Legislative history

Sen. Michael Sirotkin (D) introduced S254 on Jan. 9. On Sept. 4, the Senate approved the legislation and sent it to the House, which passed it with an amendment on Sept. 23. The Senate agreed to the House amendment on Sept. 24 and sent the bill to the governor on Oct. 6. Scott signed it into law on Oct. 12.  

Political context

Vermont has a divided government. A Republican holds the governorship, but Democrats have majorities in both chambers of the state legislature. 

What are the reactions?

Support

  • Heather Riemer, the director of the Vermont chapter of the American Federation of Teachers, said, “It’s basically making sure employers don’t decide they want to make it harder for people to be union members by denying them the right to have their union dues taken out of their paycheck.” 

Opposition

  • Max Nelsen, the labor policy director at the Freedom Foundation, said, “If you happen to make it through that 60-minute orientation and you don’t sign up for union membership, It’s entirely possible that you’ll start receiving phone calls or emails or maybe a visit to your home on a Saturday morning from union organizers trying to get you signed up.” 

What we’re reading

The big picture

Number of relevant bills by state

We are currently tracking 102 pieces of legislation dealing with public-sector employee union policy. On the map below, a darker shade of green indicates a greater number of relevant bills. Click here for a complete list of all the bills we’re tracking. 

Number of relevant bills by current legislative status

Number of relevant bills by partisan status of sponsor(s) 

Recent legislative actions

No legislative actions have been taken on relevant bills since our last issue.



Molly Gray wins Democratic lieutenant gubernatorial primary in Vermont

Molly Gray defeated Timothy Ashe, Debbie Ingram, and Brenda Siegel in the Democratic primary for lieutenant governor of Vermont. With 68% of precincts reporting, Gray had received 45% of the vote. Ashe was second with 32%. Siegel and Ingram each received less than 10%.

Incumbent Lt. Gov. David Zuckerman (D/P) is running for governor, leaving the position open. Gray is an assistant attorney general. Ashe is a state senator and serves as the chamber’s president pro tempore.

The 2016 election was the first time since 2000 that Vermonters had elected a non-Republican lieutenant governor. Vermont Public Radio‘s Peter Hirschfeld, commenting about the office, wrote, “Aside from presiding over the state senate … [the] job doesn’t carry much in the way of constitutional powers. But the statewide post has been an important stepping stone for many ambitious politicians.” Vermont has had six governors since 1980, three of whom had previously served as lieutenant governor.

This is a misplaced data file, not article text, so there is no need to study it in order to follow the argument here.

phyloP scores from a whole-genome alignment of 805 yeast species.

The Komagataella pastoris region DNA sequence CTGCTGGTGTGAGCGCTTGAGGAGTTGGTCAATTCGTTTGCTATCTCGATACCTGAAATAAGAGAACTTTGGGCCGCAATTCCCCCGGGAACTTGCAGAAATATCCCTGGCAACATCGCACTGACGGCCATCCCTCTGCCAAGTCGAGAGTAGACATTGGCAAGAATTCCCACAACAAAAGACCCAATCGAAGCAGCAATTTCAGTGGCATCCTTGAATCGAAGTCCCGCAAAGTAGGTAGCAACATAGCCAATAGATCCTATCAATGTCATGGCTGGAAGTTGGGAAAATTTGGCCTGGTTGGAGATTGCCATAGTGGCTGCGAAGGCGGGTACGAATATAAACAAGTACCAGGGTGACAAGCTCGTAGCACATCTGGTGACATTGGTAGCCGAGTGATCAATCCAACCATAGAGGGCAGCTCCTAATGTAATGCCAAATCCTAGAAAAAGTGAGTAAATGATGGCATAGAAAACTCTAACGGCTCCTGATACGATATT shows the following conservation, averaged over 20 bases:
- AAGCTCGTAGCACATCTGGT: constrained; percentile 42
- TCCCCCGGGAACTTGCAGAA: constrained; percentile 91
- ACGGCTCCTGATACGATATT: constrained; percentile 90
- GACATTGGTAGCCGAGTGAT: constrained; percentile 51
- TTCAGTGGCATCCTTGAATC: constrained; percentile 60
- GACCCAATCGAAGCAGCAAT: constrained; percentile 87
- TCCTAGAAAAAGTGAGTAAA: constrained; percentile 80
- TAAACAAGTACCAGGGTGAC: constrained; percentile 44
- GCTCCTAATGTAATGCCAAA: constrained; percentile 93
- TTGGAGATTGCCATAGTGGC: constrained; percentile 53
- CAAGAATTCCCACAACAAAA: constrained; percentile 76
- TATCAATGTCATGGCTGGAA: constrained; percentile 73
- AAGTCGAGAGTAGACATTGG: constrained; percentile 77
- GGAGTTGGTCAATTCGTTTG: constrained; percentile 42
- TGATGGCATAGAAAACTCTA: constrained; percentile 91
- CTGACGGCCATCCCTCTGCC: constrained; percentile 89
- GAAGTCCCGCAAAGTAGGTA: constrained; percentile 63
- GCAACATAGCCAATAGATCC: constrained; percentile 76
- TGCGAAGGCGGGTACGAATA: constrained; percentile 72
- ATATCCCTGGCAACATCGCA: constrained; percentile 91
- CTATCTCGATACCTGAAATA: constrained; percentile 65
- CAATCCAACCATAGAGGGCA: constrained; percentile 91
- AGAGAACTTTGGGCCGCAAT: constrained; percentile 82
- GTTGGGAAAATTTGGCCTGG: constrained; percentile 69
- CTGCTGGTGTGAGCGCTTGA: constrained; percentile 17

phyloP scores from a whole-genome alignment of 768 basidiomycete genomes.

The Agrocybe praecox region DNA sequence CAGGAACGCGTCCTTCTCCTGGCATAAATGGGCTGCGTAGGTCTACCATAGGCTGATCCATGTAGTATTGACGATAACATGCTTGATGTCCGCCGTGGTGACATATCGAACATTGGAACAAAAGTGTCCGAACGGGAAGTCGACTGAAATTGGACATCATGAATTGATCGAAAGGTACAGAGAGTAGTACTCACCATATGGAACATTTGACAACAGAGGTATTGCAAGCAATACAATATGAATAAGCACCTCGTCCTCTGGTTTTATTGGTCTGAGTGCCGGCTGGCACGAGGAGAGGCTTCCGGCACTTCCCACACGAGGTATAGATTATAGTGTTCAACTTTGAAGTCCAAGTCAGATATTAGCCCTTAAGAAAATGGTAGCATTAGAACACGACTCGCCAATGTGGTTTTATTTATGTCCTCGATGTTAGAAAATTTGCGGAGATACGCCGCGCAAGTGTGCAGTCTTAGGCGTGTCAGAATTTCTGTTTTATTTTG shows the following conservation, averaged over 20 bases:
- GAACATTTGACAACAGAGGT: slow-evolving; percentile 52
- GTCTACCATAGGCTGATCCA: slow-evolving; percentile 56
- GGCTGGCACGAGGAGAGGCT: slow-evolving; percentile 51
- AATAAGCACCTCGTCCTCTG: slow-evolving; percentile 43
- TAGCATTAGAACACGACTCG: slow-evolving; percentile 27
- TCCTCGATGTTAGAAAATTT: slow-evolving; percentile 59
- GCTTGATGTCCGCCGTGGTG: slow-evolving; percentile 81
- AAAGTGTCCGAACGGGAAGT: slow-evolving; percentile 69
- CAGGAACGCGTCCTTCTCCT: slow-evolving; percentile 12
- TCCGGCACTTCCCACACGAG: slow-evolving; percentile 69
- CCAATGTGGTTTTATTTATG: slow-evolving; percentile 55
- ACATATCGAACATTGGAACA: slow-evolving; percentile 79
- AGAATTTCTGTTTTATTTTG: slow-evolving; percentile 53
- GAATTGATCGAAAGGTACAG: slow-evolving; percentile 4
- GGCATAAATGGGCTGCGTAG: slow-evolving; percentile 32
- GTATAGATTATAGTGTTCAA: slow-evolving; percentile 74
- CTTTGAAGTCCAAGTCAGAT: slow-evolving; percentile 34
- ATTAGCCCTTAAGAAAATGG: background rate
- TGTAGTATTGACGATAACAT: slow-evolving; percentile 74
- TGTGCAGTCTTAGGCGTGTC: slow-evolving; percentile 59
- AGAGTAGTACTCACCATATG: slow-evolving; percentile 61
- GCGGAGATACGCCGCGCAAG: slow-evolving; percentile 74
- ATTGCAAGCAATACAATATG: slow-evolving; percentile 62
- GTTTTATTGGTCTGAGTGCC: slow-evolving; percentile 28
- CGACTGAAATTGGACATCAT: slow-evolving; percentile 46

Zuckerman wins Democratic gubernatorial primary in Vermont

David Zuckerman won Vermont’s Democratic gubernatorial primary on August 11, 2020. With 55% of precincts reporting, he had received 44% of the vote. Rebecca Holcombe was second with 33%. Patrick Winburn and Ralph Corbo received less than 10% each.

Zuckerman is Vermont’s lieutenant governor. He previously served in the state Senate as a Progressive/Democrat from 2013 to 2017 and in the state House as a Progressive Party member from 1997 to 2011. Holcombe was Vermont’s education secretary from 2014 to 2018.

Vermont has a Republican governor and Democratic majorities in both chambers of the state legislature. It is one of 14 states with a divided government. Vermont is also one of four states that voted for Hillary Clinton in the 2016 presidential election and has a Republican governor in 2020. Three election forecasters rate the general election either Likely Republican or Solid Republican.

Incumbent Gov. Phil Scott (R) is seeking re-election and won the Republican primary.



Candidate filing period for state executive and legislative races ends in Vermont and Wyoming

The filing deadlines to run for state-level offices in Vermont and Wyoming have passed. Vermont’s deadline was on May 28, and Wyoming’s deadline was on May 29.

In Vermont, prospective candidates filed for the following state offices:
• Governor
• Lieutenant Governor
• Secretary of State
• Auditor
• Attorney General
• Treasurer
• Vermont State Senate (30 seats)
• Vermont House of Representatives (150 seats)

In Wyoming, prospective candidates filed for the following state legislative offices:
• Wyoming State Senate (15 seats)
• Wyoming House of Representatives (60 seats)

Wyoming is also holding retention elections for two state Supreme Court justices on November 3, 2020.

Vermont’s primary is scheduled for August 11, and Wyoming’s primary is scheduled for August 18. The general elections in both states are scheduled for November 3, 2020.

Vermont’s statewide filing deadline was the 39th and Wyoming’s deadline was the 40th to take place in the 2020 election cycle. The next statewide filing deadlines are on June 1 in Alaska, Kansas, and Wisconsin.

Wyoming has a Republican state government trifecta. A trifecta exists when one political party simultaneously holds the governor’s office and majorities in both state legislative chambers. Vermont has a divided government where no party holds a trifecta.

Additional reading:



Filing period ends for congressional offices in Vermont, Wyoming

The major-party filing deadlines to run for elected office in Vermont and Wyoming passed on May 28 and May 29.

Candidates in Vermont filed for the state’s At-Large Congressional District seat.